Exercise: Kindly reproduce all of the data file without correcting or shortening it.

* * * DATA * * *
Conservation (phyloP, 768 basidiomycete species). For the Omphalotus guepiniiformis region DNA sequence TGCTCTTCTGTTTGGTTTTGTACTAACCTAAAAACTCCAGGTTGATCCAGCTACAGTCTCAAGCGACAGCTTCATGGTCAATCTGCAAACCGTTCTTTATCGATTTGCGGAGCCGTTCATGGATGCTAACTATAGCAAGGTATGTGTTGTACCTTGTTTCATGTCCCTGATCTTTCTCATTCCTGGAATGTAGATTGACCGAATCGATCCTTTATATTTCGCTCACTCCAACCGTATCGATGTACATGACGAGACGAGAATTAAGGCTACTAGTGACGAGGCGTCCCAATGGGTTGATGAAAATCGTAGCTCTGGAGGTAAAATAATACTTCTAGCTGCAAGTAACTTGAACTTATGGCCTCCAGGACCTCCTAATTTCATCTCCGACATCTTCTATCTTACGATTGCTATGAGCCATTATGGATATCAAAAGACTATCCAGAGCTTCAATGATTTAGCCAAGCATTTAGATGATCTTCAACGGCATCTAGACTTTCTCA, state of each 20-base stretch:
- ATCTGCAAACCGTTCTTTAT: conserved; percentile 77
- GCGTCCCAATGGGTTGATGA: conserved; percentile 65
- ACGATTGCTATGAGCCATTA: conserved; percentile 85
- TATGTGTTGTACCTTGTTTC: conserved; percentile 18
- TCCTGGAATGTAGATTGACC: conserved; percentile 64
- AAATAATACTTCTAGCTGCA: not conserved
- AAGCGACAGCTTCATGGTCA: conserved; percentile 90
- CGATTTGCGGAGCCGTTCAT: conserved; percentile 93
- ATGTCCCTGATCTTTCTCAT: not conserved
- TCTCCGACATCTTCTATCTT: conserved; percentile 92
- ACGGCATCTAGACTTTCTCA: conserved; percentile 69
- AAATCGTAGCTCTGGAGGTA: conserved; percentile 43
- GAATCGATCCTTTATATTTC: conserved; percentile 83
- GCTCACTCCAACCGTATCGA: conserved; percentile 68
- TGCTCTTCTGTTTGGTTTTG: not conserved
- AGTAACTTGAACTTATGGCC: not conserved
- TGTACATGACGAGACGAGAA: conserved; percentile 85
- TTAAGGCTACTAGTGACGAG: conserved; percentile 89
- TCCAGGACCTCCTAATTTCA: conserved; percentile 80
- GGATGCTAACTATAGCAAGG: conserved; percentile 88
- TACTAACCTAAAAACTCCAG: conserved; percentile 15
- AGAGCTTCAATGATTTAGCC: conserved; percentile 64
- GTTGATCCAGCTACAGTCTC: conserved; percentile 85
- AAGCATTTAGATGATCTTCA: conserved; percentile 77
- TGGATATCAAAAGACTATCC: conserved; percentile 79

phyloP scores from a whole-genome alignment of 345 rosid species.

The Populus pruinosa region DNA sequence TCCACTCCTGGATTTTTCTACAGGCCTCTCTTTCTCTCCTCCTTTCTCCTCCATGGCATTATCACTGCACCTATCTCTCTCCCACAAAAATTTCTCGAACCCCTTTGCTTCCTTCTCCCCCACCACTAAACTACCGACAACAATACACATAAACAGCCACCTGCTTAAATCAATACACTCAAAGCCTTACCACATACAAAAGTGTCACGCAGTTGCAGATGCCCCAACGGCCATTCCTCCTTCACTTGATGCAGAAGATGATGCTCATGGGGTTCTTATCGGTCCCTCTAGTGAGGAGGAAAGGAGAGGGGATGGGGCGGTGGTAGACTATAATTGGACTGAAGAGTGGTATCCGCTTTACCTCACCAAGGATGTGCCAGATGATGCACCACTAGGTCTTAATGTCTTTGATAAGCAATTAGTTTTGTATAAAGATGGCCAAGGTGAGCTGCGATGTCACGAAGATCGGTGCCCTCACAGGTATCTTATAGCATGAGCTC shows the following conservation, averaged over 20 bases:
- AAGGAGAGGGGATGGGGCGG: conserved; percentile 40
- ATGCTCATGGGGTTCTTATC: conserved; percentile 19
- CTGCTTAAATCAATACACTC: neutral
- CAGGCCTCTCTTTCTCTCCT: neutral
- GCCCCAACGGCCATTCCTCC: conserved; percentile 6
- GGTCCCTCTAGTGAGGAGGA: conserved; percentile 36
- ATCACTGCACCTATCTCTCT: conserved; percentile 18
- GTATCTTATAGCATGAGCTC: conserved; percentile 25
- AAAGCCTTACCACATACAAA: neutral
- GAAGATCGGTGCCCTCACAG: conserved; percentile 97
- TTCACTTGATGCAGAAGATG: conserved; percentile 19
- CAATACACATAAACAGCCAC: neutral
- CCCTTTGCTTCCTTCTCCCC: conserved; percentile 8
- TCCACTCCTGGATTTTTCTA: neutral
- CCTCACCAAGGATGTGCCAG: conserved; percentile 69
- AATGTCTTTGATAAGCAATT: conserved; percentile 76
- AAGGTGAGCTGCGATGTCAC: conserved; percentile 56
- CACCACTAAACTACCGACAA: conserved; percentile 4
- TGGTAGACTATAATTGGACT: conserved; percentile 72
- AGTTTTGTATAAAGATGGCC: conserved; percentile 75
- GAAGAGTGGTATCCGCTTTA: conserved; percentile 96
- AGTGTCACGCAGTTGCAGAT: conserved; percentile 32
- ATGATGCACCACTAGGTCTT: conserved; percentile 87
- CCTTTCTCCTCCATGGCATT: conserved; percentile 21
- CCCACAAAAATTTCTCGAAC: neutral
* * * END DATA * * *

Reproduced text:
Conservation (phyloP, 768 basidiomycete species). For the Omphalotus guepiniiformis region DNA sequence TGCTCTTCTGTTTGGTTTTGTACTAACCTAAAAACTCCAGGTTGATCCAGCTACAGTCTCAAGCGACAGCTTCATGGTCAATCTGCAAACCGTTCTTTATCGATTTGCGGAGCCGTTCATGGATGCTAACTATAGCAAGGTATGTGTTGTACCTTGTTTCATGTCCCTGATCTTTCTCATTCCTGGAATGTAGATTGACCGAATCGATCCTTTATATTTCGCTCACTCCAACCGTATCGATGTACATGACGAGACGAGAATTAAGGCTACTAGTGACGAGGCGTCCCAATGGGTTGATGAAAATCGTAGCTCTGGAGGTAAAATAATACTTCTAGCTGCAAGTAACTTGAACTTATGGCCTCCAGGACCTCCTAATTTCATCTCCGACATCTTCTATCTTACGATTGCTATGAGCCATTATGGATATCAAAAGACTATCCAGAGCTTCAATGATTTAGCCAAGCATTTAGATGATCTTCAACGGCATCTAGACTTTCTCA, state of each 20-base stretch:
- ATCTGCAAACCGTTCTTTAT: conserved; percentile 77
- GCGTCCCAATGGGTTGATGA: conserved; percentile 65
- ACGATTGCTATGAGCCATTA: conserved; percentile 85
- TATGTGTTGTACCTTGTTTC: conserved; percentile 18
- TCCTGGAATGTAGATTGACC: conserved; percentile 64
- AAATAATACTTCTAGCTGCA: not conserved
- AAGCGACAGCTTCATGGTCA: conserved; percentile 90
- CGATTTGCGGAGCCGTTCAT: conserved; percentile 93
- ATGTCCCTGATCTTTCTCAT: not conserved
- TCTCCGACATCTTCTATCTT: conserved; percentile 92
- ACGGCATCTAGACTTTCTCA: conserved; percentile 69
- AAATCGTAGCTCTGGAGGTA: conserved; percentile 43
- GAATCGATCCTTTATATTTC: conserved; percentile 83
- GCTCACTCCAACCGTATCGA: conserved; percentile 68
- TGCTCTTCTGTTTGGTTTTG: not conserved
- AGTAACTTGAACTTATGGCC: not conserved
- TGTACATGACGAGACGAGAA: conserved; percentile 85
- TTAAGGCTACTAGTGACGAG: conserved; percentile 89
- TCCAGGACCTCCTAATTTCA: conserved; percentile 80
- GGATGCTAACTATAGCAAGG: conserved; percentile 88
- TACTAACCTAAAAACTCCAG: conserved; percentile 15
- AGAGCTTCAATGATTTAGCC: conserved; percentile 64
- GTTGATCCAGCTACAGTCTC: conserved; percentile 85
- AAGCATTTAGATGATCTTCA: conserved; percentile 77
- TGGATATCAAAAGACTATCC: conserved; percentile 79

phyloP scores from a whole-genome alignment of 345 rosid species.

The Populus pruinosa region DNA sequence TCCACTCCTGGATTTTTCTACAGGCCTCTCTTTCTCTCCTCCTTTCTCCTCCATGGCATTATCACTGCACCTATCTCTCTCCCACAAAAATTTCTCGAACCCCTTTGCTTCCTTCTCCCCCACCACTAAACTACCGACAACAATACACATAAACAGCCACCTGCTTAAATCAATACACTCAAAGCCTTACCACATACAAAAGTGTCACGCAGTTGCAGATGCCCCAACGGCCATTCCTCCTTCACTTGATGCAGAAGATGATGCTCATGGGGTTCTTATCGGTCCCTCTAGTGAGGAGGAAAGGAGAGGGGATGGGGCGGTGGTAGACTATAATTGGACTGAAGAGTGGTATCCGCTTTACCTCACCAAGGATGTGCCAGATGATGCACCACTAGGTCTTAATGTCTTTGATAAGCAATTAGTTTTGTATAAAGATGGCCAAGGTGAGCTGCGATGTCACGAAGATCGGTGCCCTCACAGGTATCTTATAGCATGAGCTC shows the following conservation, averaged over 20 bases:
- AAGGAGAGGGGATGGGGCGG: conserved; percentile 40
- ATGCTCATGGGGTTCTTATC: conserved; percentile 19
- CTGCTTAAATCAATACACTC: neutral
- CAGGCCTCTCTTTCTCTCCT: neutral
- GCCCCAACGGCCATTCCTCC: conserved; percentile 6
- GGTCCCTCTAGTGAGGAGGA: conserved; percentile 36
- ATCACTGCACCTATCTCTCT: conserved; percentile 18
- GTATCTTATAGCATGAGCTC: conserved; percentile 25
- AAAGCCTTACCACATACAAA: neutral
- GAAGATCGGTGCCCTCACAG: conserved; percentile 97
- TTCACTTGATGCAGAAGATG: conserved; percentile 19
- CAATACACATAAACAGCCAC: neutral
- CCCTTTGCTTCCTTCTCCCC: conserved; percentile 8
- TCCACTCCTGGATTTTTCTA: neutral
- CCTCACCAAGGATGTGCCAG: conserved; percentile 69
- AATGTCTTTGATAAGCAATT: conserved; percentile 76
- AAGGTGAGCTGCGATGTCAC: conserved; percentile 56
- CACCACTAAACTACCGACAA: conserved; percentile 4
- TGGTAGACTATAATTGGACT: conserved; percentile 72
- AGTTTTGTATAAAGATGGCC: conserved; percentile 75
- GAAGAGTGGTATCCGCTTTA: conserved; percentile 96
- AGTGTCACGCAGTTGCAGAT: conserved; percentile 32
- ATGATGCACCACTAGGTCTT: conserved; percentile 87
- CCTTTCTCCTCCATGGCATT: conserved; percentile 21
- CCCACAAAAATTTCTCGAAC: neutral